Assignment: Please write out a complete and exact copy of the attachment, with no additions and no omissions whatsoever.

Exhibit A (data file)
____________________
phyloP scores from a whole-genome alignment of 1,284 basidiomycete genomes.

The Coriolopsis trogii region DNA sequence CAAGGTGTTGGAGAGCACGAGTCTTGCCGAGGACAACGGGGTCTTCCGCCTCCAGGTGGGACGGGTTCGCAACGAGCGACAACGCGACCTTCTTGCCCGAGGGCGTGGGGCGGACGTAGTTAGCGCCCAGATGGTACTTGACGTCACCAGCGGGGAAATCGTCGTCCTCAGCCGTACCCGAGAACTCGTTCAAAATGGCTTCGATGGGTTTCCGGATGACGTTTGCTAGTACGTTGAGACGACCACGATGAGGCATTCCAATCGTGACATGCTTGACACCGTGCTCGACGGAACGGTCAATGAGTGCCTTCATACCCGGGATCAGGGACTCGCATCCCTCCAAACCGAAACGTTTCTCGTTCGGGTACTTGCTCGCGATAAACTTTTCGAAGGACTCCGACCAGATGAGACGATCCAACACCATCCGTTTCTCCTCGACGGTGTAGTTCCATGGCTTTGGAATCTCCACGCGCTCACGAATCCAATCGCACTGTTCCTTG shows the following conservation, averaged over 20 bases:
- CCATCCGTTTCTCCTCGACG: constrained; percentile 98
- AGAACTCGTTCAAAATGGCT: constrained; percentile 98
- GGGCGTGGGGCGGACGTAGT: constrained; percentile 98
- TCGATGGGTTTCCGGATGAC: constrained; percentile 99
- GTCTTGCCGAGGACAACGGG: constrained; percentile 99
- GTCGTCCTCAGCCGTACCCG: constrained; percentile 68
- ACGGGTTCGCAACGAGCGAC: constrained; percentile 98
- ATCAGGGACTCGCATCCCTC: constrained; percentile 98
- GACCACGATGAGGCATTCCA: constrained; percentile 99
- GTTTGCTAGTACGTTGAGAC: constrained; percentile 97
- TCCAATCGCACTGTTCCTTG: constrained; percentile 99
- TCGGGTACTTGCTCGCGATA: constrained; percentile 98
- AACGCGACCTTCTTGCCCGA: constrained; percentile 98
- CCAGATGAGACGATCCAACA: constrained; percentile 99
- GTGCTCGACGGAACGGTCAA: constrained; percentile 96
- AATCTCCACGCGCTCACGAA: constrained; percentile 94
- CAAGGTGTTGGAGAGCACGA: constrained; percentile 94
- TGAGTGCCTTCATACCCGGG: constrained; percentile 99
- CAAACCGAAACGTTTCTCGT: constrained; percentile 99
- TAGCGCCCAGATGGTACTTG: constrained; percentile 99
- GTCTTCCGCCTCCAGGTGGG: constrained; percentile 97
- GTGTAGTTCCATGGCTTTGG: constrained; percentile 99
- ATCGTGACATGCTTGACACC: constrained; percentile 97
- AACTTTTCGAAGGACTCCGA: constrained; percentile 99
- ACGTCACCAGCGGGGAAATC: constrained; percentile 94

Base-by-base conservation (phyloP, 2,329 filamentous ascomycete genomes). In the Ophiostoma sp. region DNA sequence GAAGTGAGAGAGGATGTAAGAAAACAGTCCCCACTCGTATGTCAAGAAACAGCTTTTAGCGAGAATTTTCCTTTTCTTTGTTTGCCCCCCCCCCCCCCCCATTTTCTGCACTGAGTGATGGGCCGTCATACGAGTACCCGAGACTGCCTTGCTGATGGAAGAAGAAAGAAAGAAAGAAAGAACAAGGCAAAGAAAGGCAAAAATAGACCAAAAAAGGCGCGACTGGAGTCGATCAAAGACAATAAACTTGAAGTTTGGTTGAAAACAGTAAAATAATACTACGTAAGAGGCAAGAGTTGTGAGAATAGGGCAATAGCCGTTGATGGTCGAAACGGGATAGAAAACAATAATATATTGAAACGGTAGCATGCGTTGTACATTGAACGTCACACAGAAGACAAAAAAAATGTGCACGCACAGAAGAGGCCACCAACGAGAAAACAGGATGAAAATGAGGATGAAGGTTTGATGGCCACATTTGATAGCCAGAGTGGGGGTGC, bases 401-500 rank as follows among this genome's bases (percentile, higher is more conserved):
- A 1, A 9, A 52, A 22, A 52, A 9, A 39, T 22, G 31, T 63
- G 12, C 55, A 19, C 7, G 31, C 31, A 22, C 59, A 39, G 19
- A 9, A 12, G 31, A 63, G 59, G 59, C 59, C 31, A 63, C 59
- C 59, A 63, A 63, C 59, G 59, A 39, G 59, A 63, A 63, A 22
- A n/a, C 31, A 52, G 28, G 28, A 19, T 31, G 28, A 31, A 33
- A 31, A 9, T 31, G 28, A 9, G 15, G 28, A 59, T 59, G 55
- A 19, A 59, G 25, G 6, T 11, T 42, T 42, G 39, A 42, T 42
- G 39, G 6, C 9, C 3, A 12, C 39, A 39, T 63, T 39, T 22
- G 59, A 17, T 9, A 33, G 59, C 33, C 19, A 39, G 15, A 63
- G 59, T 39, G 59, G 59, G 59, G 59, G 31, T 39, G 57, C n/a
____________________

phyloP scores from a whole-genome alignment of 1,284 basidiomycete genomes.

The Coriolopsis trogii region DNA sequence CAAGGTGTTGGAGAGCACGAGTCTTGCCGAGGACAACGGGGTCTTCCGCCTCCAGGTGGGACGGGTTCGCAACGAGCGACAACGCGACCTTCTTGCCCGAGGGCGTGGGGCGGACGTAGTTAGCGCCCAGATGGTACTTGACGTCACCAGCGGGGAAATCGTCGTCCTCAGCCGTACCCGAGAACTCGTTCAAAATGGCTTCGATGGGTTTCCGGATGACGTTTGCTAGTACGTTGAGACGACCACGATGAGGCATTCCAATCGTGACATGCTTGACACCGTGCTCGACGGAACGGTCAATGAGTGCCTTCATACCCGGGATCAGGGACTCGCATCCCTCCAAACCGAAACGTTTCTCGTTCGGGTACTTGCTCGCGATAAACTTTTCGAAGGACTCCGACCAGATGAGACGATCCAACACCATCCGTTTCTCCTCGACGGTGTAGTTCCATGGCTTTGGAATCTCCACGCGCTCACGAATCCAATCGCACTGTTCCTTG shows the following conservation, averaged over 20 bases:
- CCATCCGTTTCTCCTCGACG: constrained; percentile 98
- AGAACTCGTTCAAAATGGCT: constrained; percentile 98
- GGGCGTGGGGCGGACGTAGT: constrained; percentile 98
- TCGATGGGTTTCCGGATGAC: constrained; percentile 99
- GTCTTGCCGAGGACAACGGG: constrained; percentile 99
- GTCGTCCTCAGCCGTACCCG: constrained; percentile 68
- ACGGGTTCGCAACGAGCGAC: constrained; percentile 98
- ATCAGGGACTCGCATCCCTC: constrained; percentile 98
- GACCACGATGAGGCATTCCA: constrained; percentile 99
- GTTTGCTAGTACGTTGAGAC: constrained; percentile 97
- TCCAATCGCACTGTTCCTTG: constrained; percentile 99
- TCGGGTACTTGCTCGCGATA: constrained; percentile 98
- AACGCGACCTTCTTGCCCGA: constrained; percentile 98
- CCAGATGAGACGATCCAACA: constrained; percentile 99
- GTGCTCGACGGAACGGTCAA: constrained; percentile 96
- AATCTCCACGCGCTCACGAA: constrained; percentile 94
- CAAGGTGTTGGAGAGCACGA: constrained; percentile 94
- TGAGTGCCTTCATACCCGGG: constrained; percentile 99
- CAAACCGAAACGTTTCTCGT: constrained; percentile 99
- TAGCGCCCAGATGGTACTTG: constrained; percentile 99
- GTCTTCCGCCTCCAGGTGGG: constrained; percentile 97
- GTGTAGTTCCATGGCTTTGG: constrained; percentile 99
- ATCGTGACATGCTTGACACC: constrained; percentile 97
- AACTTTTCGAAGGACTCCGA: constrained; percentile 99
- ACGTCACCAGCGGGGAAATC: constrained; percentile 94

Base-by-base conservation (phyloP, 2,329 filamentous ascomycete genomes). In the Ophiostoma sp. region DNA sequence GAAGTGAGAGAGGATGTAAGAAAACAGTCCCCACTCGTATGTCAAGAAACAGCTTTTAGCGAGAATTTTCCTTTTCTTTGTTTGCCCCCCCCCCCCCCCCATTTTCTGCACTGAGTGATGGGCCGTCATACGAGTACCCGAGACTGCCTTGCTGATGGAAGAAGAAAGAAAGAAAGAAAGAACAAGGCAAAGAAAGGCAAAAATAGACCAAAAAAGGCGCGACTGGAGTCGATCAAAGACAATAAACTTGAAGTTTGGTTGAAAACAGTAAAATAATACTACGTAAGAGGCAAGAGTTGTGAGAATAGGGCAATAGCCGTTGATGGTCGAAACGGGATAGAAAACAATAATATATTGAAACGGTAGCATGCGTTGTACATTGAACGTCACACAGAAGACAAAAAAAATGTGCACGCACAGAAGAGGCCACCAACGAGAAAACAGGATGAAAATGAGGATGAAGGTTTGATGGCCACATTTGATAGCCAGAGTGGGGGTGC, bases 401-500 rank as follows among this genome's bases (percentile, higher is more conserved):
- A 1, A 9, A 52, A 22, A 52, A 9, A 39, T 22, G 31, T 63
- G 12, C 55, A 19, C 7, G 31, C 31, A 22, C 59, A 39, G 19
- A 9, A 12, G 31, A 63, G 59, G 59, C 59, C 31, A 63, C 59
- C 59, A 63, A 63, C 59, G 59, A 39, G 59, A 63, A 63, A 22
- A n/a, C 31, A 52, G 28, G 28, A 19, T 31, G 28, A 31, A 33
- A 31, A 9, T 31, G 28, A 9, G 15, G 28, A 59, T 59, G 55
- A 19, A 59, G 25, G 6, T 11, T 42, T 42, G 39, A 42, T 42
- G 39, G 6, C 9, C 3, A 12, C 39, A 39, T 63, T 39, T 22
- G 59, A 17, T 9, A 33, G 59, C 33, C 19, A 39, G 15, A 63
- G 59, T 39, G 59, G 59, G 59, G 59, G 31, T 39, G 57, C n/a